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c# - controls access via control name as string

I followed discussion "access form control propertys via control name as string " but am getting NullReferenceException when trying to access any controls via their name using "this.Controls[CONTROL_NAME]".

private void mtbPh0_Leave(object sender, EventArgs e)
{
string callingControl = (sender as MaskedTextBox).Name;
this.Controls[callingControl].Visible=false;

I've manipulated callingControl to increment the last character, and I've tried just replacing the control name in the last line with a string (control name for a control that exists), but no matter what I do i get the NullReferenceException.
Is my syntax incorrect?
Jun 11 '07 #1
9 20089
TRScheel
638 Expert 512MB
I followed discussion "access form control propertys via control name as string " but am getting NullReferenceException when trying to access any controls via their name using "this.Controls[CONTROL_NAME]".

private void mtbPh0_Leave(object sender, EventArgs e)
{
string callingControl = (sender as MaskedTextBox).Name;
this.Controls[callingControl].Visible=false;

I've manipulated callingControl to increment the last character, and I've tried just replacing the control name in the last line with a string (control name for a control that exists), but no matter what I do i get the NullReferenceException.
Is my syntax incorrect?
Technically, your syntax is correct. Although we dont know where this is being ran. Also, if the object in question is a control within a control... within the page, asking for it from the list in the page is not going to retrieve it (it only knows of the children directly related to it, not indirectly).

Looking at your code, couldnt you just write:

((MaskedTextBox)sender).Visible = false;
Jun 12 '07 #2
I'm not quite sure what you mean "where this is being ran", but I am building a windows form using .Net 2.0. I left all my controls as the default, private, but I am calling this from within the form so I have access to them.
The reason I can't just use the sender is that I want to increment the last character (sender is mtbPh0, I want to change visibility on mtbPh1). I've just been testing it with various values. I know a round-about solution would be to throw the controls into an array, but now my mind won't give me peace if I don't figure this out.
Jun 12 '07 #3
TRScheel
638 Expert 512MB
I'm not quite sure what you mean "where this is being ran", but I am building a windows form using .Net 2.0. I left all my controls as the default, private, but I am calling this from within the form so I have access to them.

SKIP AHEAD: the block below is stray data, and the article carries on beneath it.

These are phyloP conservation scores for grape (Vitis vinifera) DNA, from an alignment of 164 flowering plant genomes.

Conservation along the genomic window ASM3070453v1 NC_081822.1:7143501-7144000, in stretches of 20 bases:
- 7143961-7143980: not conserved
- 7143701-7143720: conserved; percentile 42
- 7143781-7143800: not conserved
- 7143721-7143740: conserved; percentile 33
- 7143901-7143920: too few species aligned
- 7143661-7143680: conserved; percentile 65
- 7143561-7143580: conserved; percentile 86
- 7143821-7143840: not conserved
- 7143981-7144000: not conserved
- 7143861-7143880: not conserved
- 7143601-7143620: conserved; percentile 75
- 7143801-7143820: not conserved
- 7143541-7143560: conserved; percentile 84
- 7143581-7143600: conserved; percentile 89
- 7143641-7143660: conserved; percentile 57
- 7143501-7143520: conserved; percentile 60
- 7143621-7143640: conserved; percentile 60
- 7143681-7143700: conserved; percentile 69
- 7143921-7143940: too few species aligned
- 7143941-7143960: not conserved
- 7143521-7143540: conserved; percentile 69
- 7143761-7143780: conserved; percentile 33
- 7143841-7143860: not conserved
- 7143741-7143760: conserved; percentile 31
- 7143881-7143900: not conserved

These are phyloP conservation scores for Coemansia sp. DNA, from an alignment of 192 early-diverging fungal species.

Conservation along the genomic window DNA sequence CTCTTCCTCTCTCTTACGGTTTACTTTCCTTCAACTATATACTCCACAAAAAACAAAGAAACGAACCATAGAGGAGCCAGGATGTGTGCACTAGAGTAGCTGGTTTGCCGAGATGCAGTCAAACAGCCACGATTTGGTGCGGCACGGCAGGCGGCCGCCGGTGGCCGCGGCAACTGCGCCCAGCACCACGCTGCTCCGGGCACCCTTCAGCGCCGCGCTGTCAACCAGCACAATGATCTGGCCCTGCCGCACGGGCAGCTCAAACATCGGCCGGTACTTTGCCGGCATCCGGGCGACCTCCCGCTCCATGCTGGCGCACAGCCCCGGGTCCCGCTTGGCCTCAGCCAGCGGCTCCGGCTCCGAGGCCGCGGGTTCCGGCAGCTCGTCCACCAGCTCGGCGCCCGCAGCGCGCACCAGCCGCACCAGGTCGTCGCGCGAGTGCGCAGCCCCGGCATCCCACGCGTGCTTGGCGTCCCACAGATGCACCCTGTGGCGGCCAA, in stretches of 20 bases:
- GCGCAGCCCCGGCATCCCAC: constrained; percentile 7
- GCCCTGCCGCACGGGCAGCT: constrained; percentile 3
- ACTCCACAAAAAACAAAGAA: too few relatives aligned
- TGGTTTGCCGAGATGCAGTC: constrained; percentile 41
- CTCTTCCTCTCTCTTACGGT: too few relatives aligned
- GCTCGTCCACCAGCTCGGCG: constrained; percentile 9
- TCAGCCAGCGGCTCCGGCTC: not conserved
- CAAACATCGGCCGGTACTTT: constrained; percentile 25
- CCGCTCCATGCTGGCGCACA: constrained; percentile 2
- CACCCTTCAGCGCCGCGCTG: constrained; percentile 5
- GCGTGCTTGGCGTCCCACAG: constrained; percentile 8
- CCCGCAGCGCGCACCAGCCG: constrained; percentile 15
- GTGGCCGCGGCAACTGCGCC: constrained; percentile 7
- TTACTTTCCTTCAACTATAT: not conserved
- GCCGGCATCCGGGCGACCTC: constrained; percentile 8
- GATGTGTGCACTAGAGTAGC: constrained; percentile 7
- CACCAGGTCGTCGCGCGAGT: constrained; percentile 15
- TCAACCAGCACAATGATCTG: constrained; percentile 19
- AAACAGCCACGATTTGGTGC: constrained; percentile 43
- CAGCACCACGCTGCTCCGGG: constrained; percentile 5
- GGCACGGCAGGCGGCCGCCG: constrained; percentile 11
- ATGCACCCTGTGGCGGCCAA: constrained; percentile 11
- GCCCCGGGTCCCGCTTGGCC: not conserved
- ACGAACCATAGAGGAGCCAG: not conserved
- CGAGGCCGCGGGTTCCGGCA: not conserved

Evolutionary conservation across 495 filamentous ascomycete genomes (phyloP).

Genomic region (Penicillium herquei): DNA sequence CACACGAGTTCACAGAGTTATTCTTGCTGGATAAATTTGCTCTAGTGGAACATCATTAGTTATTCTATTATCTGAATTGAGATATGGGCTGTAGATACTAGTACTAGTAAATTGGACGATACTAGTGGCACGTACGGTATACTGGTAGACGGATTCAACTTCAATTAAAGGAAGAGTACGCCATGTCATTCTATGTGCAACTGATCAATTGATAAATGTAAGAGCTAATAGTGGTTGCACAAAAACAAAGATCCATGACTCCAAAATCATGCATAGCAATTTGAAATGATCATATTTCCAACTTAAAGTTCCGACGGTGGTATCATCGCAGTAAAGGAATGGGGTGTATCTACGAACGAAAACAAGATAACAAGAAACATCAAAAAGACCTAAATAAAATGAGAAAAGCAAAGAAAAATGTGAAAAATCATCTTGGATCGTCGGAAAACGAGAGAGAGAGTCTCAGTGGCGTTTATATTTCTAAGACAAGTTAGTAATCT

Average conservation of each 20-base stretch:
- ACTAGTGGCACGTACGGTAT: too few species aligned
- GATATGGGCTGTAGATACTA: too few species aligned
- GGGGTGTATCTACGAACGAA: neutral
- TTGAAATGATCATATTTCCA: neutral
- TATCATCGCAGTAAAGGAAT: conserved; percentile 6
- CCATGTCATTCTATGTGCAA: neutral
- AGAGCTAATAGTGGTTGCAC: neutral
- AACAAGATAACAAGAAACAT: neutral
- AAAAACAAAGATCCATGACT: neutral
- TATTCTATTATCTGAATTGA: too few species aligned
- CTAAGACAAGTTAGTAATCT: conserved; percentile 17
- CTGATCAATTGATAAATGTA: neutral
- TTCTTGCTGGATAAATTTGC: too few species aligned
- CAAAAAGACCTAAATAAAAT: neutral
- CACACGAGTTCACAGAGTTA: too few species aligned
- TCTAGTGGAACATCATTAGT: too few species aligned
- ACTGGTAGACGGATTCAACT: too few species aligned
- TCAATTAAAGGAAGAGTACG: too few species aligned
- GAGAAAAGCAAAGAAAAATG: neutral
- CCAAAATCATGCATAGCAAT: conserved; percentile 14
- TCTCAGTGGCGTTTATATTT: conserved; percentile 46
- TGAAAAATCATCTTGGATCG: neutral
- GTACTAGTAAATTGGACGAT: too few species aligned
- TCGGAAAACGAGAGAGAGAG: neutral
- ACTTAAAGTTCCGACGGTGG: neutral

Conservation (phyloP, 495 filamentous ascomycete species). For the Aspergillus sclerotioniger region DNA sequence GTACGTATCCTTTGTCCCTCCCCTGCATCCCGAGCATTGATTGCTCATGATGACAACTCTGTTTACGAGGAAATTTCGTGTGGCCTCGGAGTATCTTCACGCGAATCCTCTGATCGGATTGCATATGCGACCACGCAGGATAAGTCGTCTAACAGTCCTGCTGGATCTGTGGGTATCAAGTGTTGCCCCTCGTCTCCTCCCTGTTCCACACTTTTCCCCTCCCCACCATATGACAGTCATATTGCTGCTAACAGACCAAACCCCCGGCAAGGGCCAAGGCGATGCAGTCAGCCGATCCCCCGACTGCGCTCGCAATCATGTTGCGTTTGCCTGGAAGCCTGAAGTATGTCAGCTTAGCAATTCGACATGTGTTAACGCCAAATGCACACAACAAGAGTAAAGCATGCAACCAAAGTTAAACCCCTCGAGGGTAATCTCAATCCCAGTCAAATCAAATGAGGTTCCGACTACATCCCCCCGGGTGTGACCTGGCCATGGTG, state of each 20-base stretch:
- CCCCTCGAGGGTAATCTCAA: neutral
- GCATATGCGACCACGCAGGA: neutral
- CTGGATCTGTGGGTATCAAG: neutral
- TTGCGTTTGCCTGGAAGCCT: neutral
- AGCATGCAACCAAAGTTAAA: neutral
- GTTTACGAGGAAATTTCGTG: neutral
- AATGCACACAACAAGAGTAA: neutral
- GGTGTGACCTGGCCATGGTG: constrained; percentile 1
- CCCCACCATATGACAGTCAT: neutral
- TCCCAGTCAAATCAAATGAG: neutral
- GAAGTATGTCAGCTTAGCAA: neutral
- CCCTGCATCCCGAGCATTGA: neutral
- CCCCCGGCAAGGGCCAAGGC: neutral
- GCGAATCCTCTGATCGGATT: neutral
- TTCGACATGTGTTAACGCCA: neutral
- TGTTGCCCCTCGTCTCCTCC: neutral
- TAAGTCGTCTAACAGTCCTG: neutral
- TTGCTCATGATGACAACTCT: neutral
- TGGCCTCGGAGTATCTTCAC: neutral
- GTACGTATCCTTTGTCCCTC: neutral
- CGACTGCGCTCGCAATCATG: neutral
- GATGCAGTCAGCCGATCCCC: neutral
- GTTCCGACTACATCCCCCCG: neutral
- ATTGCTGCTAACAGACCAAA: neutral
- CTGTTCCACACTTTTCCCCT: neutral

The reason I can't just use the sender is that I want to increment the last character (sender is mtbPh0, I want to change visibility on mtbPh1). I've just been testing it with various values. I know a round-about solution would be to throw the controls into an array, but now my mind won't give me peace if I don't figure this out.
Is it being ran within the form class? because then it will return the form's children. But the items have to be direct children of the form, else it wont find them.
Jun 12 '07 #4
Plater
7,872 Expert 4TB
You need access to the parent of the control you wish to access, if you are in the form that has the button, you can use "this" (you can access parents with the .Parent)

The .Find() method will look for a control of the name you specify, and also takes a bool telling it to look in child controls for the specified control as well.
Expand|Select|Wrap|Line Numbers
  1. this.Controls.Find(NameOfControl, SearchAllChildren);
  2.  
Jun 12 '07 #5
OK.
Don't know what's going on, but I got the find to work, while the other still throws the exception. Both use "this.Controls" to access the controls. Hmmm.

[HTML] this.Controls.Find(callingControl, true)[0].Visible = false;
this.Controls[callingControl].Visible=false;//, false)[0].Show(); //throws error[/HTML]

I guess I'll be using the find, but I'm still curious about the error.
Jun 12 '07 #6
Plater
7,872 Expert 4TB
if callingcontrol is not a direct child of "this", then it will return a null, and you are trying to NULL.Visible, since NULL does not have a .Visible property, you get an error.
Jun 13 '07 #7
if callingcontrol is not a direct child of "this", then it will return a null, and you are trying to NULL.Visible, since NULL does not have a .Visible property, you get an error.
That's what confuses the most.
In the exact same location the "find" line mentioned works, but the other line doesn't. The controls show up in the context-menu-popup-thingy if you type "this." in vs so they are direct children (right?).
Jun 13 '07 #8
Plater
7,872 Expert 4TB
The controls show up in the context-menu-popup-thingy if you type "this." in vs so they are direct children (right?).
Not in the same fashion.
The context menu shows you all local variables (which is true for those things)
BUT, if your textbox is say inside a groupbox and the groupbox is on the form, then the textbox is a child of the groupbox and the groupbox is a child of the form.
form->groupbox->textbox.

So when "this" refers to the form (which it pretty much always does) doing this.controls[] will give you the groupbox and not the textbox.
The .FIND method however has that 2nd argument that tells it to continue to search in child controls for it.
Jun 14 '07 #9
... if your textbox is say inside a groupbox and the groupbox is on the form, then the textbox is a child of the groupbox and the groupbox is a child of the form.
Ahhhh.. He says, lightbulb above his head.
I didn't know that relationship existed. Thanks.
Jun 14 '07 #10

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